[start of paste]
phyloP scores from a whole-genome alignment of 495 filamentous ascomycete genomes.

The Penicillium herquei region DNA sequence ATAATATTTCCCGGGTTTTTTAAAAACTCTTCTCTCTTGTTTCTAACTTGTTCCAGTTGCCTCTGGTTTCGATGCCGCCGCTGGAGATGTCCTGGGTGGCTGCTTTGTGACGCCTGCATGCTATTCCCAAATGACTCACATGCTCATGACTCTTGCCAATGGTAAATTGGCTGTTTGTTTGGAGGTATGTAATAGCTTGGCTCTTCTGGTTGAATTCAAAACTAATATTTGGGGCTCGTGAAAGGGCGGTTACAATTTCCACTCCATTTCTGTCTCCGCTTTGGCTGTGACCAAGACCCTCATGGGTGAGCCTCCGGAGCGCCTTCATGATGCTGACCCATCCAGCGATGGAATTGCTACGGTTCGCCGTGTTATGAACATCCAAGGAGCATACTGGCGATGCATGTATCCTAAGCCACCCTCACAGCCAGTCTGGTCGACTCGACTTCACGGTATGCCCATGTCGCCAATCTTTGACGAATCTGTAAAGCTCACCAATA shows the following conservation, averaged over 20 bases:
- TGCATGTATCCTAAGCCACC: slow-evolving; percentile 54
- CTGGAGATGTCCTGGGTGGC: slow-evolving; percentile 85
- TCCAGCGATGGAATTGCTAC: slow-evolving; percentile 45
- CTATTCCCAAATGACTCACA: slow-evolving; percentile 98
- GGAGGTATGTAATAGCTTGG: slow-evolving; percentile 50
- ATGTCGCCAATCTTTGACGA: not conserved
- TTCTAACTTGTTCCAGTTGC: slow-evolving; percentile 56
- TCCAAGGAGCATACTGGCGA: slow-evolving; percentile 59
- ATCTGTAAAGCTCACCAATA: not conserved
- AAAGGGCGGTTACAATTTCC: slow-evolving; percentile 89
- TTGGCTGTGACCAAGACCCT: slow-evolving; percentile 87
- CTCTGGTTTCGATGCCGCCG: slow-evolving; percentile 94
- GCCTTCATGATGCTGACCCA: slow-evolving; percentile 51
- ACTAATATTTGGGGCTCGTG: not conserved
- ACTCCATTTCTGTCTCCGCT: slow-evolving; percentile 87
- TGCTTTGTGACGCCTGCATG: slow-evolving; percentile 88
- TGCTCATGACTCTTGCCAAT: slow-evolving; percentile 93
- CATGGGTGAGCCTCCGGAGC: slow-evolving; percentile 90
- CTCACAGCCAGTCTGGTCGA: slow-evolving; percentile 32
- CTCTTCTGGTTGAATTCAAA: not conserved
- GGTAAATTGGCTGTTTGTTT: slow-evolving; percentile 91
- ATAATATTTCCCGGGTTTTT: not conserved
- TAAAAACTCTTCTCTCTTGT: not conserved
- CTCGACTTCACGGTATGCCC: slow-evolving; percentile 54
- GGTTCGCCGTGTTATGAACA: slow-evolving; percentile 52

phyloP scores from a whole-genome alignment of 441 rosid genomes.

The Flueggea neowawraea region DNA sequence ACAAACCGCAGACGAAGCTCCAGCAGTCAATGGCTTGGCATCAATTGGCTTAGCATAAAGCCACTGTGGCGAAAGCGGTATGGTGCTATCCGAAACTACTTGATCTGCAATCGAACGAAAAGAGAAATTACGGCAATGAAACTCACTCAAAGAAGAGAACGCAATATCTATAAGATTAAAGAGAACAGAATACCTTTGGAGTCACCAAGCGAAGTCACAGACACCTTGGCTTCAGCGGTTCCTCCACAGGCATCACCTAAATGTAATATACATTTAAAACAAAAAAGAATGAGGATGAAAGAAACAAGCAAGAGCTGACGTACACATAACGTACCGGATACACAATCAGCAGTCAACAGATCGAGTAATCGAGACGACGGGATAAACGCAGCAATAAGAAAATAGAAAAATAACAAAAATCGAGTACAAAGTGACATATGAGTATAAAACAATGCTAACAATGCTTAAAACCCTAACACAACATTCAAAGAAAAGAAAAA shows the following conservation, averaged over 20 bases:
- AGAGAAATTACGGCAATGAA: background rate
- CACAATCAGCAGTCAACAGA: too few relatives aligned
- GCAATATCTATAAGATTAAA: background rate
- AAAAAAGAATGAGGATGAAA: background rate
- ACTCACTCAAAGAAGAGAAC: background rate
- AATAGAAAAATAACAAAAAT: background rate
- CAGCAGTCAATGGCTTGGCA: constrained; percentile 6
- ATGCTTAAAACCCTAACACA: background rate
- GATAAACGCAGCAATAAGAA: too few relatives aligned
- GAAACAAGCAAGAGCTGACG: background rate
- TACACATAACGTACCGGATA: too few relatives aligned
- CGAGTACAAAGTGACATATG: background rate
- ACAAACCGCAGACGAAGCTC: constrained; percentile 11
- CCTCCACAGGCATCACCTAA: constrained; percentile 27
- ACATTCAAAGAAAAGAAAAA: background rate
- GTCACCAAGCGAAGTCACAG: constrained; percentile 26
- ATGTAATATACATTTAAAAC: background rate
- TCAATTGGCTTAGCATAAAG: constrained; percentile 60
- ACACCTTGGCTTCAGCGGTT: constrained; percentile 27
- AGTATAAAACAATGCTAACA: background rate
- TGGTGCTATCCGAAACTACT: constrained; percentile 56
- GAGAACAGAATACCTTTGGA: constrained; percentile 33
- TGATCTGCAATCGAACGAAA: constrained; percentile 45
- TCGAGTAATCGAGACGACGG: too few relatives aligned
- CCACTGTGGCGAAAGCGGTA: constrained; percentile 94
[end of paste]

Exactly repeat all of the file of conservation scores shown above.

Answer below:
phyloP scores from a whole-genome alignment of 495 filamentous ascomycete genomes.

The Penicillium herquei region DNA sequence ATAATATTTCCCGGGTTTTTTAAAAACTCTTCTCTCTTGTTTCTAACTTGTTCCAGTTGCCTCTGGTTTCGATGCCGCCGCTGGAGATGTCCTGGGTGGCTGCTTTGTGACGCCTGCATGCTATTCCCAAATGACTCACATGCTCATGACTCTTGCCAATGGTAAATTGGCTGTTTGTTTGGAGGTATGTAATAGCTTGGCTCTTCTGGTTGAATTCAAAACTAATATTTGGGGCTCGTGAAAGGGCGGTTACAATTTCCACTCCATTTCTGTCTCCGCTTTGGCTGTGACCAAGACCCTCATGGGTGAGCCTCCGGAGCGCCTTCATGATGCTGACCCATCCAGCGATGGAATTGCTACGGTTCGCCGTGTTATGAACATCCAAGGAGCATACTGGCGATGCATGTATCCTAAGCCACCCTCACAGCCAGTCTGGTCGACTCGACTTCACGGTATGCCCATGTCGCCAATCTTTGACGAATCTGTAAAGCTCACCAATA shows the following conservation, averaged over 20 bases:
- TGCATGTATCCTAAGCCACC: slow-evolving; percentile 54
- CTGGAGATGTCCTGGGTGGC: slow-evolving; percentile 85
- TCCAGCGATGGAATTGCTAC: slow-evolving; percentile 45
- CTATTCCCAAATGACTCACA: slow-evolving; percentile 98
- GGAGGTATGTAATAGCTTGG: slow-evolving; percentile 50
- ATGTCGCCAATCTTTGACGA: not conserved
- TTCTAACTTGTTCCAGTTGC: slow-evolving; percentile 56
- TCCAAGGAGCATACTGGCGA: slow-evolving; percentile 59
- ATCTGTAAAGCTCACCAATA: not conserved
- AAAGGGCGGTTACAATTTCC: slow-evolving; percentile 89
- TTGGCTGTGACCAAGACCCT: slow-evolving; percentile 87
- CTCTGGTTTCGATGCCGCCG: slow-evolving; percentile 94
- GCCTTCATGATGCTGACCCA: slow-evolving; percentile 51
- ACTAATATTTGGGGCTCGTG: not conserved
- ACTCCATTTCTGTCTCCGCT: slow-evolving; percentile 87
- TGCTTTGTGACGCCTGCATG: slow-evolving; percentile 88
- TGCTCATGACTCTTGCCAAT: slow-evolving; percentile 93
- CATGGGTGAGCCTCCGGAGC: slow-evolving; percentile 90
- CTCACAGCCAGTCTGGTCGA: slow-evolving; percentile 32
- CTCTTCTGGTTGAATTCAAA: not conserved
- GGTAAATTGGCTGTTTGTTT: slow-evolving; percentile 91
- ATAATATTTCCCGGGTTTTT: not conserved
- TAAAAACTCTTCTCTCTTGT: not conserved
- CTCGACTTCACGGTATGCCC: slow-evolving; percentile 54
- GGTTCGCCGTGTTATGAACA: slow-evolving; percentile 52

phyloP scores from a whole-genome alignment of 441 rosid genomes.

The Flueggea neowawraea region DNA sequence ACAAACCGCAGACGAAGCTCCAGCAGTCAATGGCTTGGCATCAATTGGCTTAGCATAAAGCCACTGTGGCGAAAGCGGTATGGTGCTATCCGAAACTACTTGATCTGCAATCGAACGAAAAGAGAAATTACGGCAATGAAACTCACTCAAAGAAGAGAACGCAATATCTATAAGATTAAAGAGAACAGAATACCTTTGGAGTCACCAAGCGAAGTCACAGACACCTTGGCTTCAGCGGTTCCTCCACAGGCATCACCTAAATGTAATATACATTTAAAACAAAAAAGAATGAGGATGAAAGAAACAAGCAAGAGCTGACGTACACATAACGTACCGGATACACAATCAGCAGTCAACAGATCGAGTAATCGAGACGACGGGATAAACGCAGCAATAAGAAAATAGAAAAATAACAAAAATCGAGTACAAAGTGACATATGAGTATAAAACAATGCTAACAATGCTTAAAACCCTAACACAACATTCAAAGAAAAGAAAAA shows the following conservation, averaged over 20 bases:
- AGAGAAATTACGGCAATGAA: background rate
- CACAATCAGCAGTCAACAGA: too few relatives aligned
- GCAATATCTATAAGATTAAA: background rate
- AAAAAAGAATGAGGATGAAA: background rate
- ACTCACTCAAAGAAGAGAAC: background rate
- AATAGAAAAATAACAAAAAT: background rate
- CAGCAGTCAATGGCTTGGCA: constrained; percentile 6
- ATGCTTAAAACCCTAACACA: background rate
- GATAAACGCAGCAATAAGAA: too few relatives aligned
- GAAACAAGCAAGAGCTGACG: background rate
- TACACATAACGTACCGGATA: too few relatives aligned
- CGAGTACAAAGTGACATATG: background rate
- ACAAACCGCAGACGAAGCTC: constrained; percentile 11
- CCTCCACAGGCATCACCTAA: constrained; percentile 27
- ACATTCAAAGAAAAGAAAAA: background rate
- GTCACCAAGCGAAGTCACAG: constrained; percentile 26
- ATGTAATATACATTTAAAAC: background rate
- TCAATTGGCTTAGCATAAAG: constrained; percentile 60
- ACACCTTGGCTTCAGCGGTT: constrained; percentile 27
- AGTATAAAACAATGCTAACA: background rate
- TGGTGCTATCCGAAACTACT: constrained; percentile 56
- GAGAACAGAATACCTTTGGA: constrained; percentile 33
- TGATCTGCAATCGAACGAAA: constrained; percentile 45
- TCGAGTAATCGAGACGACGG: too few relatives aligned
- CCACTGTGGCGAAAGCGGTA: constrained; percentile 94